Michael Aspel and the team kick off their 30th anniversary celebrations in Hereford, with a tantalising taster of the special locations to come in this series.
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This year is a special one for the Antiques Roadshow
because it is 30 years old.
That means we're celebrating our Pearl Anniversary,
and we shall be casting around for pearls, diamond tiaras, nice pieces of pottery, bits of furniture,
in fact everything we've had a look at over the past three decades.
And for this season, we've found some spectacular locations.
In Scotland, we shall visit the most northerly chateau on the
British mainland, the castle of May, much-loved by the Queen Mother.
We shall travel to Wales to film the glorious Powys Castle,
setting up camp in its world-famous gardens.
There are a couple of cathedrals on our list - Coventry and Rochester.
And we tread some new territory. For the first time,
the Roadshow visits the banqueting house in Westminster,
a working pottery at Middleport,
and a former World War II airfield,
time-capsuled in rural Lincolnshire.
But that's all miles and months ahead.
We start our 30th series in Hereford, which is
a good choice because this is where it all began.
SYNTHESIZER VERSION OF THEME TUNE PLAYS
That very first show was filmed here at Hereford Town Hall
on May 17th, 1977.
It was introduced to an unsuspecting world by Bruce Parker.
Hello again. We're in Hereford today, the city that gives its name to white-faced cattle and cider,
a beautiful cathedral city on the River Wye.
There are people with all sorts of packages, large, small,
some objects carefully packed up, others in supermarket carrier bags
and the people here all have the one idea of finding out more
about that particular item they've had at home,
perhaps through generations,
but they've never had the opportunity to ask anybody.
No-one really thought that the show would set the world on fire,
but it immediately became a roaring success.
That old British stand-by, the queue, had suddenly found a new expression.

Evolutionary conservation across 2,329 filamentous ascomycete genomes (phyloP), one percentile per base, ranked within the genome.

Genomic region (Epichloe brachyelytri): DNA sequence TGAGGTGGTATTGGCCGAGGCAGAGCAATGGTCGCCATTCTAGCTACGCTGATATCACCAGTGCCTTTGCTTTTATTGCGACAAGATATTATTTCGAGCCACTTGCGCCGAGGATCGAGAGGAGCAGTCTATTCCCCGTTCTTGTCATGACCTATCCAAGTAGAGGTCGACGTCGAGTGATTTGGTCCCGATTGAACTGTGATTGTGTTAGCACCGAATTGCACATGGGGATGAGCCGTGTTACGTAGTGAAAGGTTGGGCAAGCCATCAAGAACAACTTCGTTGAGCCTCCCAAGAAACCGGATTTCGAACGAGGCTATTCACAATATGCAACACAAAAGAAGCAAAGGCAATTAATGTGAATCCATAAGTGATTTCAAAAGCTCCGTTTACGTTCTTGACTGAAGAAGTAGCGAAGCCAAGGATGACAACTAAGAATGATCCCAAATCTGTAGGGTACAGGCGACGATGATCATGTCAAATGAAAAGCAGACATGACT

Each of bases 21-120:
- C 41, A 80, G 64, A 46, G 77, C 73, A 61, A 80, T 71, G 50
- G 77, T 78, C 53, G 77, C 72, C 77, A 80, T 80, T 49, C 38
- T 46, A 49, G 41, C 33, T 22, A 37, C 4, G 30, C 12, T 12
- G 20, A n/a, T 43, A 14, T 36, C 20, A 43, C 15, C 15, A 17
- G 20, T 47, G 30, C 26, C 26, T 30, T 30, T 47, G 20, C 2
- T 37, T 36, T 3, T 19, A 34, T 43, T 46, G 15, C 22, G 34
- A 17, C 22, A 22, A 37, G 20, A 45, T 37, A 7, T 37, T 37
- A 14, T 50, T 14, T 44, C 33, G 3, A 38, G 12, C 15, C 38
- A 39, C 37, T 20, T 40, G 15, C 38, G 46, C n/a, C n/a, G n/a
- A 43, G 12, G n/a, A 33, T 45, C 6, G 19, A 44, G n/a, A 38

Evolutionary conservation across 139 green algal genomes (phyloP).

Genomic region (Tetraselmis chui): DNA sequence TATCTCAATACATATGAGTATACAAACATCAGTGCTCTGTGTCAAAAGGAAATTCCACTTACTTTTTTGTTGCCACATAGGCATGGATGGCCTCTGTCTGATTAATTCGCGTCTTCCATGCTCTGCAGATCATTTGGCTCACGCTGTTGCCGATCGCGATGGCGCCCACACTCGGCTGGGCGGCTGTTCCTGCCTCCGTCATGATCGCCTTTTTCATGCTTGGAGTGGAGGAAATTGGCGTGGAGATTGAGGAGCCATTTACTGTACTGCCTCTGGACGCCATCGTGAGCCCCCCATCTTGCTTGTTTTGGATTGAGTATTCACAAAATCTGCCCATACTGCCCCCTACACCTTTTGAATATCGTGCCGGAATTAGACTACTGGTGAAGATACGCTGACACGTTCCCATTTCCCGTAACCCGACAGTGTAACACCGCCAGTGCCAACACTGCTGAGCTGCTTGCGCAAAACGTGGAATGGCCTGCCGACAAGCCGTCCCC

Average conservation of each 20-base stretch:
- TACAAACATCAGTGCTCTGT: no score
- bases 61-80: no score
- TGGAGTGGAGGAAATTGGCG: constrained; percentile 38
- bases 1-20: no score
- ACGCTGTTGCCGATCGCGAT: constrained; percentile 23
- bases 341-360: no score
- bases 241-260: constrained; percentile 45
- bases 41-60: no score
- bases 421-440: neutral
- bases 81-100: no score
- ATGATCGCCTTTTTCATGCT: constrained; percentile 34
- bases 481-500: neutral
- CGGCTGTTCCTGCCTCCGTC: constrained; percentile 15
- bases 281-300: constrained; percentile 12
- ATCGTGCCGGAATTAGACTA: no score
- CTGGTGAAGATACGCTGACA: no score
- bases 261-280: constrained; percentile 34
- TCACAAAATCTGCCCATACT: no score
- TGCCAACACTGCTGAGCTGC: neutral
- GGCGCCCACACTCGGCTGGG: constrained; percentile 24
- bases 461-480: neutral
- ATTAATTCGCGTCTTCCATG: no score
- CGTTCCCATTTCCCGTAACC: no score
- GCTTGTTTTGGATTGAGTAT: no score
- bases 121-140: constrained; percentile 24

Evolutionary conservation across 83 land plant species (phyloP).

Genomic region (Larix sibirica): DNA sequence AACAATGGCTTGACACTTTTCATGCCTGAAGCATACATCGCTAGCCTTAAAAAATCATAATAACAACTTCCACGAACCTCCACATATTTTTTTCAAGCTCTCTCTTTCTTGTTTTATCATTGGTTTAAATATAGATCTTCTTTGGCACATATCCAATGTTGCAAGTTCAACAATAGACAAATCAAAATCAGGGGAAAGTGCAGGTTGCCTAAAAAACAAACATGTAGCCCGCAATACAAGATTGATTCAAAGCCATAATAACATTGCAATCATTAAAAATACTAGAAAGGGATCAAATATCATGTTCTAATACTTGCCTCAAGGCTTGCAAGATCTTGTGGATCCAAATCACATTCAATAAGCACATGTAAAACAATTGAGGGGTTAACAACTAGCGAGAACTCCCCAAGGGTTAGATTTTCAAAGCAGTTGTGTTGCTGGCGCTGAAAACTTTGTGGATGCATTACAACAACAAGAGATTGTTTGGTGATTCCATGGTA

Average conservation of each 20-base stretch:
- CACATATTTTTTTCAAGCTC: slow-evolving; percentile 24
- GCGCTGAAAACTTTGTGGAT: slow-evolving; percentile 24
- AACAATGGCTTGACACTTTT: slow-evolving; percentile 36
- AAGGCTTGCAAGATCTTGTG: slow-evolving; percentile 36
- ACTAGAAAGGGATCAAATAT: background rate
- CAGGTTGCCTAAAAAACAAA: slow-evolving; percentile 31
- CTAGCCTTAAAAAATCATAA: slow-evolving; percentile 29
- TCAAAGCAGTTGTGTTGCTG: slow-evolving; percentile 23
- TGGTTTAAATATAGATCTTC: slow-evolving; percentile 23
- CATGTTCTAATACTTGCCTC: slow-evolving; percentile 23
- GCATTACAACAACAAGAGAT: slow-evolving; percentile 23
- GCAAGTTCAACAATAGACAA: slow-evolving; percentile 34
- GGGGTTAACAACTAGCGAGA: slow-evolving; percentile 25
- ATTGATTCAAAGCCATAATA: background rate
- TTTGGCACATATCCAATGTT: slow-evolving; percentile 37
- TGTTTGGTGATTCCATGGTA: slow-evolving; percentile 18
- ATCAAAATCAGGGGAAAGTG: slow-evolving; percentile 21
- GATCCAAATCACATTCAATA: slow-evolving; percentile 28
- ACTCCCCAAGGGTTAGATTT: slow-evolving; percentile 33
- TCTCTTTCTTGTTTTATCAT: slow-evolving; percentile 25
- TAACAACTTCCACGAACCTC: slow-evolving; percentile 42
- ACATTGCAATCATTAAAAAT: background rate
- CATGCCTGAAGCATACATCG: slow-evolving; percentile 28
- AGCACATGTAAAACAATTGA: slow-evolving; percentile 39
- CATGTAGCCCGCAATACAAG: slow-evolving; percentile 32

And as affection for the Roadshow grew, so did the crowds.
The BBC had to look for larger venues.
Today we're at Hereford's Courtyard Centre for the Arts,
one of the first projects to receive lottery funding,
and because we're expecting long queues,
we've taken over not only the theatre, but the foyer as well.
Like the Roadshow itself,
the Courtyard goes from strength to strength with each passing year.
Happy birthday, everyone. Welcome to the party.
I, um...havered about this object.
I bet you did.
-I've been havering about it for 76 years so...
-Have you really?
-So you've known it from since childhood?
Oh, yes, it's been in the family... My...my grandfather
acquired it in China.
And the legend has been about this question about India and China.
-And I don't...
-Where does the India come from?
-The idea of India?
-Well, the idea was that at one time China paid tribute to India,
I don't know whether it's true or not, this is going way back into history.
Or, later, India paid tribute to China, I don't know which. And the story of this
is that this is supposed to be one of the Chinese elephants
proceeding in the direction of India, but I don't know,
I mean, I simply don't know, and I'm here for you to tell me.
-I'm going to squash the Indian bit completely.
This technique of inlaying hard stones, stained ivory,
mother-of-pearl into a lacquer ground,
-is known in Japan as shibayama and we see it quite a lot.
And my first impression was, shibayama.
This is far better technique than the Chinese could do.
That's what I THOUGHT.
-But I'm now convinced that this is Chinese.
The thing that convinced me that we were looking at
a Chinese object was this saddle cloth.
-That technique of simply incising lozenges as...
with little flicks is characteristically
-Chinese and not Japanese.
But if you look at this man's face.
-That is a Chinese face.
The Japanese would... Even if they were trying to do a Chinese face,
-it wouldn't look like that.
-It would be much more characteristically Japanese.
Because they can't escape from that.
-Then you start looking at it and you think,
that detail, that would never be Japanese,
and suddenly the whole thing implodes and becomes something different.
And I love that, you know, let's prove ourselves wrong.
And it's a very rare plaque indeed.
-Which would have stood on a scholar's table.
There is a very fair chance that this is 18th century and I think
we're looking at a price of somewhere around
£8,000 to £10,000.
Well, 15 for insurance, if you insist.
Thank you so much.
-I went to visit my aunt about 20-odd years ago.
And she'd got it in a display cabinet.
And she said, "What do you think that is?"
And I thought, "Well it's a cricket ball from when my grandfather used to play cricket above W G Grace."
And he would have liked to have been professional but, erm,
my grandmother said she'd divorce him.
-She wasn't going to become a cricketer's widow!
-No, very good.
-So my aunt said, "Go and get it out of the display cabinet
"and give it to me."
I couldn't believe it when she opened it up, it was,
-you know, magic.
-Do you love it?
And it IS magic, because you open it
and there on one side are the heavens
with all the signs of the zodiac and the heavenly bodies depicted.
-And then you have the terrestrial globe
and I'm going to put the other glove on
because the varnish on these globes really is such